Sisters: Catholic Nuns and the Making of AmericaDe (autor) John J Fialka
en Limba Engleză Paperback – 2004
Vezi toate premiile Carte premiată
In the 1900s, nuns built the nation's largest private school and hospital systems, and brought the Catholic Church into the Civil Rights movement. As their numbers began to decline in the 1970s, many sisters were forced to take professional jobs as lawyers, probation workers, and hospital executives because their salaries were needed to support older nuns, many of whom lacked a pension system. Currently there are about 65,000 sisters in America, down from 204,000 in 1968. Their median age is sixty-nine.
Nuns became the nation's first cadre of independent, professional women. Some nursed, some taught, and many created and managed new charitable organizations, including large hospitals and colleges. Sweeping in its scope and insight, Sisters reveals the spiritual wealth that these women invested in America.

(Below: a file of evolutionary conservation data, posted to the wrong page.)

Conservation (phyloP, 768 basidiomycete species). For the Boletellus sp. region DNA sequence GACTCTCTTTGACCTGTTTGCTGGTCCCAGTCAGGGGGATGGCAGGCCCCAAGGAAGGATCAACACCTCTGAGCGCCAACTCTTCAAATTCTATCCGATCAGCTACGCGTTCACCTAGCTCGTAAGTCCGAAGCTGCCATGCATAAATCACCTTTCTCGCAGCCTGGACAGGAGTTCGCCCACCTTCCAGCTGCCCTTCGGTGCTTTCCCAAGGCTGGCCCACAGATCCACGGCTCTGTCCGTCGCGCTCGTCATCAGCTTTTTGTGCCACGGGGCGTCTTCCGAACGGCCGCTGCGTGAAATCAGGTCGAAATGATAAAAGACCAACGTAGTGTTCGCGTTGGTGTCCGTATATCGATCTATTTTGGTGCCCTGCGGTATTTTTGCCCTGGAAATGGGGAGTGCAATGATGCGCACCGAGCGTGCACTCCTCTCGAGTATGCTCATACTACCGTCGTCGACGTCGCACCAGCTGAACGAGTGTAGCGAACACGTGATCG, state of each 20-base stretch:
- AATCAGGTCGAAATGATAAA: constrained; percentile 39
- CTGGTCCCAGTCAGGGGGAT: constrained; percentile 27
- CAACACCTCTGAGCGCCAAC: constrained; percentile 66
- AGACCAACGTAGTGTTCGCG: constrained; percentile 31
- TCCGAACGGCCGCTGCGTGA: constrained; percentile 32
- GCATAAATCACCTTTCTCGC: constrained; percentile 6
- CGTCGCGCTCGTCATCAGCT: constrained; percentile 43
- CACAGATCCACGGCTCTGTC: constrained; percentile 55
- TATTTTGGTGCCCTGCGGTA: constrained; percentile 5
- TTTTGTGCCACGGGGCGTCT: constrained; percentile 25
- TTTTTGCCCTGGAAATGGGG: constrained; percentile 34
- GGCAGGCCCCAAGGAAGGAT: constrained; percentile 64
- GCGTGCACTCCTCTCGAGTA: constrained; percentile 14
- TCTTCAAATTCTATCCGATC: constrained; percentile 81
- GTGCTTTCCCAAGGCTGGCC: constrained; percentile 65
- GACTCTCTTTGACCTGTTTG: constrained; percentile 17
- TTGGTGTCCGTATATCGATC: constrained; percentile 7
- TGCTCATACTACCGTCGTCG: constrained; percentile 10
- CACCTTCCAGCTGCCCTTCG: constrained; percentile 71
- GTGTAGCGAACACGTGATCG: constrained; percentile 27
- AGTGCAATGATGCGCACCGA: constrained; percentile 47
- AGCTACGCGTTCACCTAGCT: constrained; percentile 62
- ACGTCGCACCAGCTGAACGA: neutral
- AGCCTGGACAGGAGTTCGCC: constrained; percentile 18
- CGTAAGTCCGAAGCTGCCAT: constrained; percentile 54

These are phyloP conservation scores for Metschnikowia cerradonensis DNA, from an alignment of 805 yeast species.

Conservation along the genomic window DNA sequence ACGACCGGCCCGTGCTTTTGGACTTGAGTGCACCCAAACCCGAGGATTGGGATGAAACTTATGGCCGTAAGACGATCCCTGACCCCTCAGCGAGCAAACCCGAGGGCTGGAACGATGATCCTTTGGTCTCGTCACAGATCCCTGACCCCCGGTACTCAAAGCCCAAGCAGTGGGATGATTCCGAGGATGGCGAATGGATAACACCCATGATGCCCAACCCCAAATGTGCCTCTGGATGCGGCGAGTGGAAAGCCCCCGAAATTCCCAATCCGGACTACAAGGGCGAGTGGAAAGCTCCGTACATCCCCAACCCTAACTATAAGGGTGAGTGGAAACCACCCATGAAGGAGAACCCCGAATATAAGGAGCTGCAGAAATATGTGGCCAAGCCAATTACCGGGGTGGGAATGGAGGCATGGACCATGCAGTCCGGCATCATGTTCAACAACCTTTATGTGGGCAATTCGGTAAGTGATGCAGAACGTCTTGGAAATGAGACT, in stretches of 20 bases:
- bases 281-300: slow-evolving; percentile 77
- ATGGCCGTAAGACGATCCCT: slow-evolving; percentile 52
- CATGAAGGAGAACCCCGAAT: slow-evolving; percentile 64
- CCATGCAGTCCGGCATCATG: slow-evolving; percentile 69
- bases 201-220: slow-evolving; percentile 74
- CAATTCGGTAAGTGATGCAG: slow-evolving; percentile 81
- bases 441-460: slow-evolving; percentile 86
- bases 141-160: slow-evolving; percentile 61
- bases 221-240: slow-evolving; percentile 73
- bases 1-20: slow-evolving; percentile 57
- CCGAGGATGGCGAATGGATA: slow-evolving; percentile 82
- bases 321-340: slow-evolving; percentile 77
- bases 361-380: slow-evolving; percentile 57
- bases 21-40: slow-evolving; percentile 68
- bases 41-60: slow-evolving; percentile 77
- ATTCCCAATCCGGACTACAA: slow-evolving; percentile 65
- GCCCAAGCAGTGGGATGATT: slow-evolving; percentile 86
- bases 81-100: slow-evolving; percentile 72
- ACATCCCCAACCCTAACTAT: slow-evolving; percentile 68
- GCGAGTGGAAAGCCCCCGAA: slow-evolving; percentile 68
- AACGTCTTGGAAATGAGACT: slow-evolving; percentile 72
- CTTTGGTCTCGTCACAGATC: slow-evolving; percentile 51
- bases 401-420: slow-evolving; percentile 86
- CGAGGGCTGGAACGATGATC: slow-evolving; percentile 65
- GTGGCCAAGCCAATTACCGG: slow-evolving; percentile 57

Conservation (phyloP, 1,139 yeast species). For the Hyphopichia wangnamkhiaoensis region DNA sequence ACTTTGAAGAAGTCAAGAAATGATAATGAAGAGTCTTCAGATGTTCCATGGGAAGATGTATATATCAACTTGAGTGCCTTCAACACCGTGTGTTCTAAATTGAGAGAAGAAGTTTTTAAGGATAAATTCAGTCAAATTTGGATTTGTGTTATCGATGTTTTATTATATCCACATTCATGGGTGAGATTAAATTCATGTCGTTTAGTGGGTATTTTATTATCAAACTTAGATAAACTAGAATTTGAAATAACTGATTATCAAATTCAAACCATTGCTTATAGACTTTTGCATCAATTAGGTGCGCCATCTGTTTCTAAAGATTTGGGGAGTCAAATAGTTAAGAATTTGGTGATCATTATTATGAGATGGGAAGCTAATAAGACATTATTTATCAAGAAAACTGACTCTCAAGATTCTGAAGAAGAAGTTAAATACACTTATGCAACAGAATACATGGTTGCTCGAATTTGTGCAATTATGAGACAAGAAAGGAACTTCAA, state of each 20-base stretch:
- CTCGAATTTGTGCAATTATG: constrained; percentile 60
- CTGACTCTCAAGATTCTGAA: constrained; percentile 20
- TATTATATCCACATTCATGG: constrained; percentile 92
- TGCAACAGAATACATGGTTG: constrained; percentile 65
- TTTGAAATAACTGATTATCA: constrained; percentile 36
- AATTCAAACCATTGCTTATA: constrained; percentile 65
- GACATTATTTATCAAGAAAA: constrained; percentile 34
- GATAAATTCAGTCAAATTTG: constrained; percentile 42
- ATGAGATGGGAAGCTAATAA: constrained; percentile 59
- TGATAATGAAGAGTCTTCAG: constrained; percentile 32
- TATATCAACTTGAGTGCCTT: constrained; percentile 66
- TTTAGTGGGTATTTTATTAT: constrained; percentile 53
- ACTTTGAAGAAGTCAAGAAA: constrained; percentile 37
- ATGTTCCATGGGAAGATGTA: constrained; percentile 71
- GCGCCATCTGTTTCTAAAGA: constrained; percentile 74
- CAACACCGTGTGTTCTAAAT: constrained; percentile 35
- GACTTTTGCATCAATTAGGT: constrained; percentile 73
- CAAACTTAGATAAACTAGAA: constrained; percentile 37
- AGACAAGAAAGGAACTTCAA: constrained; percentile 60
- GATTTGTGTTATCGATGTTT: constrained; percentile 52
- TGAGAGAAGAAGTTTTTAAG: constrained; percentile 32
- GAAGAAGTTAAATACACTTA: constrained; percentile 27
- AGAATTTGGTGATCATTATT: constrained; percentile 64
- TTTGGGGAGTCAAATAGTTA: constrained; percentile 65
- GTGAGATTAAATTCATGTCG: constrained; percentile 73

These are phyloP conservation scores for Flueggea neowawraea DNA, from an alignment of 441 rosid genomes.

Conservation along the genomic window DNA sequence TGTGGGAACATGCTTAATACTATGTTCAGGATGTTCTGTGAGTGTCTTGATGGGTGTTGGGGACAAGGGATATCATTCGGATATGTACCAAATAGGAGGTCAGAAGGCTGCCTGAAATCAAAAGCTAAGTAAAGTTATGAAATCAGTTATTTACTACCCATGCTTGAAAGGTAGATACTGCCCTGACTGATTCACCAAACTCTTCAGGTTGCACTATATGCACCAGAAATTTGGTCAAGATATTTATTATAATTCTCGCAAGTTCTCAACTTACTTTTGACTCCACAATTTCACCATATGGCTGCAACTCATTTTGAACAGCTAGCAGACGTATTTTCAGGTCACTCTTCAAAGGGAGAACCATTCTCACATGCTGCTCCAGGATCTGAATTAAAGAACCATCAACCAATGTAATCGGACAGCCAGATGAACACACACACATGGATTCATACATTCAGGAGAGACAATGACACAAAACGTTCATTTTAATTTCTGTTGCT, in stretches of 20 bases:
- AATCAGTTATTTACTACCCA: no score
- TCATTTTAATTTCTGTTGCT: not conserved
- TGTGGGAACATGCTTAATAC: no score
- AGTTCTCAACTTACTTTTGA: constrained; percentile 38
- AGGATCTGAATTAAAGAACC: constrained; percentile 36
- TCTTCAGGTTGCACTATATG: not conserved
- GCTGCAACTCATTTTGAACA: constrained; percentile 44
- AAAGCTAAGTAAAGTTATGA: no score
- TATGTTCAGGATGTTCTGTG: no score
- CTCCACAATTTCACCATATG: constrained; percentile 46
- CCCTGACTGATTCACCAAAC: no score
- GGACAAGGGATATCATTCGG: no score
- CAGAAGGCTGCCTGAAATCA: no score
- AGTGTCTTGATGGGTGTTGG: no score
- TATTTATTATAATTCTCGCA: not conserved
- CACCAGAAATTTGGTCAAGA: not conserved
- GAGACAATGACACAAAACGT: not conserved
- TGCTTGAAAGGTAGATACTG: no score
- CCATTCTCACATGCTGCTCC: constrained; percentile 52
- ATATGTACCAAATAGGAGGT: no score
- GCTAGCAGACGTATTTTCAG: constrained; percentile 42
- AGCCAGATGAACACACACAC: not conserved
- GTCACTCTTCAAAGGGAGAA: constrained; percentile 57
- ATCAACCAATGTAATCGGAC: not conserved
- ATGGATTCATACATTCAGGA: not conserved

Dimensiuni: 139 x 216 x 24 mm
Greutate: 0.5 kg
Editura: St. Martin's Press
Textul de pe ultima copertă
Praise for "Sisters"
""Sisters"'s strength is Fialka's ability to put flesh and blood into the accounts of the lives and work of sisters and to show through these lives the immense contribution to American society."
---"National Catholic Reporter"
"Fialka tells [the nuns'] story passionately, analyzing their remarkable contributions to education, health care, social reform, and civil rights."
---"San Francisco Chronicle"
"Fialka is bent on recovering those thrilling days of yesteryear when flocks of sisters . . . pushed beyond the settled boundaries of nineteenth-century America to aid in the civilizing of a continent."
---Kenneth L. Woodward, " The New York Times Book Review"
"In a book as sweeping as its title, John J. Fialka lays out the major role of Catholic nuns in the building of our nation."
"["Sisters "is a] well sourced and often sparkling narrative about legions of spirited and spiritual Catholic sisters."
- Christopher Awards Winner, 2004